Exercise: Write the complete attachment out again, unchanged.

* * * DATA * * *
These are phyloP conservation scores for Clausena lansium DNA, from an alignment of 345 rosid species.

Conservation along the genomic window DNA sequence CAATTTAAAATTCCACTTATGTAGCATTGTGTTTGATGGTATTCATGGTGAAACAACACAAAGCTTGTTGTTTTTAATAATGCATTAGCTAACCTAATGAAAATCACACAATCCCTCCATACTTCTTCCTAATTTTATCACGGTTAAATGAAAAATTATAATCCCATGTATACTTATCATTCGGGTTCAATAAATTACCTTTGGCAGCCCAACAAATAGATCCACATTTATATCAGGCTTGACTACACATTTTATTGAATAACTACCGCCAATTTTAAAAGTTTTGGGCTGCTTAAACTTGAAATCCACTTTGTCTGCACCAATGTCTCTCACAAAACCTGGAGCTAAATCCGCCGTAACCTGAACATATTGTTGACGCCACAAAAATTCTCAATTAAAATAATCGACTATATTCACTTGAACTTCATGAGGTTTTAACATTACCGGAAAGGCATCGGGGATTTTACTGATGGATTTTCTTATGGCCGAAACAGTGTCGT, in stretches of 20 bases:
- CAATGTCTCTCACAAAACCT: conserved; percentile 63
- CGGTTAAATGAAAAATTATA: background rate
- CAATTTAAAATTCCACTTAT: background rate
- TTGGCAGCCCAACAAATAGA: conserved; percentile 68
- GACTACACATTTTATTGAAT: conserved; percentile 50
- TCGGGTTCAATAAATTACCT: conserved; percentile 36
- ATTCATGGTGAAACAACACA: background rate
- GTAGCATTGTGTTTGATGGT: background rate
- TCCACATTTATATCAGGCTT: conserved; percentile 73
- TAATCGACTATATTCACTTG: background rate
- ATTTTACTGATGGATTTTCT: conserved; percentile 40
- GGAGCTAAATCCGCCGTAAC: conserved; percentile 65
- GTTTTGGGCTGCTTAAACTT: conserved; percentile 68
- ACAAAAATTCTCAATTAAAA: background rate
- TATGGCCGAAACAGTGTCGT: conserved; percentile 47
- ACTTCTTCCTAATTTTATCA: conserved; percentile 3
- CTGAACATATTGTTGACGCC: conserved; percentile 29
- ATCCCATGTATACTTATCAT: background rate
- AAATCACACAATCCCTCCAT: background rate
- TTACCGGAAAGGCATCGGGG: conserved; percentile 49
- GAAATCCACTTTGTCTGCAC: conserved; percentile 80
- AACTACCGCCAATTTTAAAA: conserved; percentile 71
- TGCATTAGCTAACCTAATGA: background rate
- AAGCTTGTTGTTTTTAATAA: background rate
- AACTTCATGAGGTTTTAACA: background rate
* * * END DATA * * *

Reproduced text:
These are phyloP conservation scores for Clausena lansium DNA, from an alignment of 345 rosid species.

Conservation along the genomic window DNA sequence CAATTTAAAATTCCACTTATGTAGCATTGTGTTTGATGGTATTCATGGTGAAACAACACAAAGCTTGTTGTTTTTAATAATGCATTAGCTAACCTAATGAAAATCACACAATCCCTCCATACTTCTTCCTAATTTTATCACGGTTAAATGAAAAATTATAATCCCATGTATACTTATCATTCGGGTTCAATAAATTACCTTTGGCAGCCCAACAAATAGATCCACATTTATATCAGGCTTGACTACACATTTTATTGAATAACTACCGCCAATTTTAAAAGTTTTGGGCTGCTTAAACTTGAAATCCACTTTGTCTGCACCAATGTCTCTCACAAAACCTGGAGCTAAATCCGCCGTAACCTGAACATATTGTTGACGCCACAAAAATTCTCAATTAAAATAATCGACTATATTCACTTGAACTTCATGAGGTTTTAACATTACCGGAAAGGCATCGGGGATTTTACTGATGGATTTTCTTATGGCCGAAACAGTGTCGT, in stretches of 20 bases:
- CAATGTCTCTCACAAAACCT: conserved; percentile 63
- CGGTTAAATGAAAAATTATA: background rate
- CAATTTAAAATTCCACTTAT: background rate
- TTGGCAGCCCAACAAATAGA: conserved; percentile 68
- GACTACACATTTTATTGAAT: conserved; percentile 50
- TCGGGTTCAATAAATTACCT: conserved; percentile 36
- ATTCATGGTGAAACAACACA: background rate
- GTAGCATTGTGTTTGATGGT: background rate
- TCCACATTTATATCAGGCTT: conserved; percentile 73
- TAATCGACTATATTCACTTG: background rate
- ATTTTACTGATGGATTTTCT: conserved; percentile 40
- GGAGCTAAATCCGCCGTAAC: conserved; percentile 65
- GTTTTGGGCTGCTTAAACTT: conserved; percentile 68
- ACAAAAATTCTCAATTAAAA: background rate
- TATGGCCGAAACAGTGTCGT: conserved; percentile 47
- ACTTCTTCCTAATTTTATCA: conserved; percentile 3
- CTGAACATATTGTTGACGCC: conserved; percentile 29
- ATCCCATGTATACTTATCAT: background rate
- AAATCACACAATCCCTCCAT: background rate
- TTACCGGAAAGGCATCGGGG: conserved; percentile 49
- GAAATCCACTTTGTCTGCAC: conserved; percentile 80
- AACTACCGCCAATTTTAAAA: conserved; percentile 71
- TGCATTAGCTAACCTAATGA: background rate
- AAGCTTGTTGTTTTTAATAA: background rate
- AACTTCATGAGGTTTTAACA: background rate